St Herman of Alaska Orthodox Church
Russian Orthodox Church Outside of Russia
161 N. Murphy Ave. Sunnyvale, CA 94086
15th Sunday After Pentecost

15th Sunday after Pentecost.

 (Matt. 22:35-46).

The Gospel reading for this Sunday is filled with meaning and instruction. We first hear the conversation between Jesus and a young pharisee, a lawyer. The lawyer asks Christ, ‘Which is the great commandment in the law?’ Our Lord replies to him: ‘You shall love the Lord your God with all your heart, with all your soul, and with all your mind. This is the first and great commandment. And the second is like it: You shall love your neighbor as yourself. On these two commandments hang all the law and prophets.’

We’ll come back to this in a moment, but let’s also look at what occurs next in today’s Gospel. Christ poses a question before the gathered pharisees: ‘What do you think about the Christ?’ He asks… ‘Whose Son is He?’ The pharisees respond that the Christ is the Son of David. Christ then challenges them with the question: ‘How then does David in the Spirit call Him ‘Lord’ saying – The Lord said to my Lord, sit at My right hand, till I make Your enemies Your footstool? If David then calls Him ‘Lord’, how is He his Son?’

This completely stumped the pharisees… leaving them speechless. And the Gospel tells us that no one was able to answer Him a word, nor from that day on did anyone dare question Him anymore.

What is Christ saying here and what does it imply?

King David, by virtue of his throne, would call no man Lord, except God Himself. Christ is the Son of David in His humanity, but He is the Lord and God of David in His divinity. In this short and startling statement of Christ, asking ‘How is it that David says ‘The Lord said to my Lord’… Jesus is revealing the mystery of the true nature of God… that God is more than just the Father - God is also the Son. This understandably baffled and silenced the pharisees.

We, who are blessed to live in the light of the Christian era, have also received the revelation that God is an undivided Trinity: Father, Son, and Holy Spirit.

But what is the relevance of all this theology? What does it mean to me? The fact of the matter is that the revelation and understanding of God as Trinity is essential and extremely practical in how we are to live our Christian life.

Let us come back to the first part of today’s Gospel: Christ’s summary of all the law and the prophets… ‘You shall love the Lord your God with all your heart, with all your soul, and with all your mind. And you shall love your neighbor as yourself.’

Love is the primary and greatest commandment. If we have love, we fulfill all the law and the prophets. If we have love, we follow in the footsteps of our Lord Jesus Christ. If we have love, we somehow participate in the very grace of God: the Father, Son, and Holy Spirit.

God reveals Himself to us as the Holy Trinity and in doing so we get a glimpse into the reality of the activity of love that exists in the very Being of God Himself. God is not a single Being, God is a Trinity in which self-giving love is bestowed to and from each Person of the Trinity. This is a great and holy mystery!

And this has practical implications upon our spiritual life. For we are called to participate in this same self-giving love. This is not a call to sentimentality… this is a call to arms!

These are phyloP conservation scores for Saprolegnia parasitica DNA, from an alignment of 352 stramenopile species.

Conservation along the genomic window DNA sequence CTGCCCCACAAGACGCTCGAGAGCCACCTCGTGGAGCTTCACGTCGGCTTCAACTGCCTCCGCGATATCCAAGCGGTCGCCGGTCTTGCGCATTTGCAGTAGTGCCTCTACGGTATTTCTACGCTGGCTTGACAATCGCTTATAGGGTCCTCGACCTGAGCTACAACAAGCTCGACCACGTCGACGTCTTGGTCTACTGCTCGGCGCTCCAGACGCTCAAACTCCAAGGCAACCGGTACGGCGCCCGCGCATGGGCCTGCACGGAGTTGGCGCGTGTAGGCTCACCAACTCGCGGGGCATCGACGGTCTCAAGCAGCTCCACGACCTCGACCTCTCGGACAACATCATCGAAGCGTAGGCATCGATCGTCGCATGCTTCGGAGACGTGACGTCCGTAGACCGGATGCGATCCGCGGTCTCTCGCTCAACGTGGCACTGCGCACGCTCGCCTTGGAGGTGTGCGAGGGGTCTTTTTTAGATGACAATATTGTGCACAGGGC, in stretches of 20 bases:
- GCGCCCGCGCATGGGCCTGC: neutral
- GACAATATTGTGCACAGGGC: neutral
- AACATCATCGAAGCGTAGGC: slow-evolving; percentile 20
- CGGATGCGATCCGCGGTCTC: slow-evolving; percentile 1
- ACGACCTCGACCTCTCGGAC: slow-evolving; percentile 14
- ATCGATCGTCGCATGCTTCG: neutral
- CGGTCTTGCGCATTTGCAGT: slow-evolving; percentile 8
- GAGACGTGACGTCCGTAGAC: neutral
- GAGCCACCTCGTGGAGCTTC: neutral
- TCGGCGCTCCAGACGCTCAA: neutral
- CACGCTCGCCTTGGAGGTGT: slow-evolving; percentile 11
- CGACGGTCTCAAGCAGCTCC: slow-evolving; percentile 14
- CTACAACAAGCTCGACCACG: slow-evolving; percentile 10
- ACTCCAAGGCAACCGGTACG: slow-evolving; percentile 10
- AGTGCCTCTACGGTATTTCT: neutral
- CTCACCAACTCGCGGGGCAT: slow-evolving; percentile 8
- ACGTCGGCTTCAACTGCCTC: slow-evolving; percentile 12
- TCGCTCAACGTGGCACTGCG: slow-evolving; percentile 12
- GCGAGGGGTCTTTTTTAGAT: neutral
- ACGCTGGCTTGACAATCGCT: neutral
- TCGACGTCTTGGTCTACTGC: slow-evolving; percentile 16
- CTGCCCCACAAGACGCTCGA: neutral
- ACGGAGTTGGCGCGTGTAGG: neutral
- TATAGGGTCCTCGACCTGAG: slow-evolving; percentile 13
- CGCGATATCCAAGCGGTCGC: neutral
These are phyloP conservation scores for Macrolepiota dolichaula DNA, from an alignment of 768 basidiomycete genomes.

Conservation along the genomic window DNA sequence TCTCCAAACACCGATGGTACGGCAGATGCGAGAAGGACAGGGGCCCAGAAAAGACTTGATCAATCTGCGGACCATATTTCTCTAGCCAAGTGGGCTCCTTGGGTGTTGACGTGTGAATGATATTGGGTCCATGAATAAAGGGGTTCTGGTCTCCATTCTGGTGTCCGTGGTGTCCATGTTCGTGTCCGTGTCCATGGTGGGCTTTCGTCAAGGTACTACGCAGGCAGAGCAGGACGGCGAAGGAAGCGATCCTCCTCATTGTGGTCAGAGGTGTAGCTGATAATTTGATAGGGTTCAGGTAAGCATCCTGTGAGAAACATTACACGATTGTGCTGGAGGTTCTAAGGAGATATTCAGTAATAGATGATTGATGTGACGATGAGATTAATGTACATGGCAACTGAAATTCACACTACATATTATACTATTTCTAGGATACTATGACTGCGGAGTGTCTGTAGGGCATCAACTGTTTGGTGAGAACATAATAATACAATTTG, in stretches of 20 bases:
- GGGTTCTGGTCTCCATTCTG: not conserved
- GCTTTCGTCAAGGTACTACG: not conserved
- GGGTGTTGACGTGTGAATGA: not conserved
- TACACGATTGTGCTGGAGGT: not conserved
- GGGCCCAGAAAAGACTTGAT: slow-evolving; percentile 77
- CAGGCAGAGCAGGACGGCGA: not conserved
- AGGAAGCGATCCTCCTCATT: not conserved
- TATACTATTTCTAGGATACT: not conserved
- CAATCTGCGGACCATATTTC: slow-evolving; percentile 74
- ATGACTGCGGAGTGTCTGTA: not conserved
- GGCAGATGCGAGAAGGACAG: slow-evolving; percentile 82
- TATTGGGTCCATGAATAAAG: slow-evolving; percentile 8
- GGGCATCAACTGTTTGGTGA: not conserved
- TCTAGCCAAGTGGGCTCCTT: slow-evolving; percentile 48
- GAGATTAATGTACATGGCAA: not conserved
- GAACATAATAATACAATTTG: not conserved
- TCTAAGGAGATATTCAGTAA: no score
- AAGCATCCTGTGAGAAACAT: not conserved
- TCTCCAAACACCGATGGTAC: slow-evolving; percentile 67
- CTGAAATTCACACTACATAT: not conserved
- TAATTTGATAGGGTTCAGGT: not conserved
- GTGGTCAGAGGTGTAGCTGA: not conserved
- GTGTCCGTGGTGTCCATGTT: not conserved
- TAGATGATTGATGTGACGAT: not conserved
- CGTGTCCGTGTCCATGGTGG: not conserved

Our modern culture’s perception of love is one of self-satisfaction, of self-fulfillment, of self-pleasure. We love that which pleases us. And if we make the pursuit of this kind of self-indulgence our focus, all that stands in the way of what pleases us becomes the source of our greatest misery, frustration, and sorrow. This is the recipe for disaster in our lives and, unfortunately, it is epidemic.

The love that Christ calls us toward is precisely NOT self-seeking. Let us recall the description of the Apostle Paul of what true love is: ‘Love is patient and kind; love is not jealous or boastful; it is not arrogant or rude. Love does not insist on its own way; it is not irritable or resentful; it does not rejoice at wrong but rejoices in the right. Love bears all things, believes all things, hopes all things, endures all things. Love never fails.’

Dear brothers and sisters in Christ… the love which Christ calls us toward is nothing short of a crucifixion of our selfish desires. It is a prioritization of God first, others second, ourselves third. The foremost commandment of love is a practical, moment by moment exercise in keeping God first in our lives and striving with all of our heart and mind and soul to follow His way of love – as just described.

It is not for the weak of heart. It requires tremendous self-discipline on our part. And yet, the more we exercise this self-giving and generous love, the greater becomes our deepest interior joy. It is a joy which comes not from seeking what we think we want, but from giving of ourselves to God and others. This is the mysterious and counter-intuitive paradox of life… the more we entangle ourselves in the vanity of seeking our own happiness, the more miserable we become from all the inevitable obstacles that stand in our way. The less we indulge ourselves and the more we extend our attention and energy to loving God and others, the greater becomes our interior peace and our true joy.

Love is a crucifixion, but it is also a resurrection. As the Apostle Paul writes: ‘For if we have been united together in the likeness of His death, certainly we also shall be in the likeness of His resurrection.’

May God grant that we renew our baptismal vow to unite ourselves to Christ and in so doing, may we participate in His triumph over sin and His glorious resurrection.

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